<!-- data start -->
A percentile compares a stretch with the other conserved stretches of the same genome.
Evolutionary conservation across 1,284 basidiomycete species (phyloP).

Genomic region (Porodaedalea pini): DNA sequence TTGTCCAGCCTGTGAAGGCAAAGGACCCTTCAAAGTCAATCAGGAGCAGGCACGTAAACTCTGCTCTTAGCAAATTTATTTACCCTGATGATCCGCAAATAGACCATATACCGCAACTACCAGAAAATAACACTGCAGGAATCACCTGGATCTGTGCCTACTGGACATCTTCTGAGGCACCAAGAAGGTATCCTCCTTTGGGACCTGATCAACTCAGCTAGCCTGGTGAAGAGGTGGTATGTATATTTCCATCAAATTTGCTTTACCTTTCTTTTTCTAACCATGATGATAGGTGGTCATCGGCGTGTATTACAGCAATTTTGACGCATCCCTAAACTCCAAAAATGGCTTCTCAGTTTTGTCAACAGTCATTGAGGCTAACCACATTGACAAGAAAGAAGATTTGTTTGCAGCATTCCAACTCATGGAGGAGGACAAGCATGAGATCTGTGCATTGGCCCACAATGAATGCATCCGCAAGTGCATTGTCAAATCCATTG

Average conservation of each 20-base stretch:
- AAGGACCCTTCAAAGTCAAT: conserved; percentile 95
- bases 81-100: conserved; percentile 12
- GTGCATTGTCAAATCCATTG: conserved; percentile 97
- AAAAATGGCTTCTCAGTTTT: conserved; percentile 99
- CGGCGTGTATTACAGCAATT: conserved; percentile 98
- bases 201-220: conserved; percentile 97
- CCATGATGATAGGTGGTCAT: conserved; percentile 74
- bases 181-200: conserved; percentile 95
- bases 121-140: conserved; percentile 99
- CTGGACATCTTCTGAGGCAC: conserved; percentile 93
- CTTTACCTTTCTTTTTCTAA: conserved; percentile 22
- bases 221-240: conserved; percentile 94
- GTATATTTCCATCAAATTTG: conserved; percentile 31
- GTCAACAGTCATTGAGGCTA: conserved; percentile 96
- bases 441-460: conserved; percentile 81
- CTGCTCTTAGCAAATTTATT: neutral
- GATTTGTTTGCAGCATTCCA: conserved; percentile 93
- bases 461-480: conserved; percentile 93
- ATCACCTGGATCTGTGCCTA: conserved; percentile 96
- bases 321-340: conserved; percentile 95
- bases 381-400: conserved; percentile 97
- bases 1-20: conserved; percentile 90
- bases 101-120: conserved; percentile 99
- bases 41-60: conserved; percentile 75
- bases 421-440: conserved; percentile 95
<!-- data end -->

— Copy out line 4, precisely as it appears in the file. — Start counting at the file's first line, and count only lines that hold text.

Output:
Average conservation of each 20-base stretch: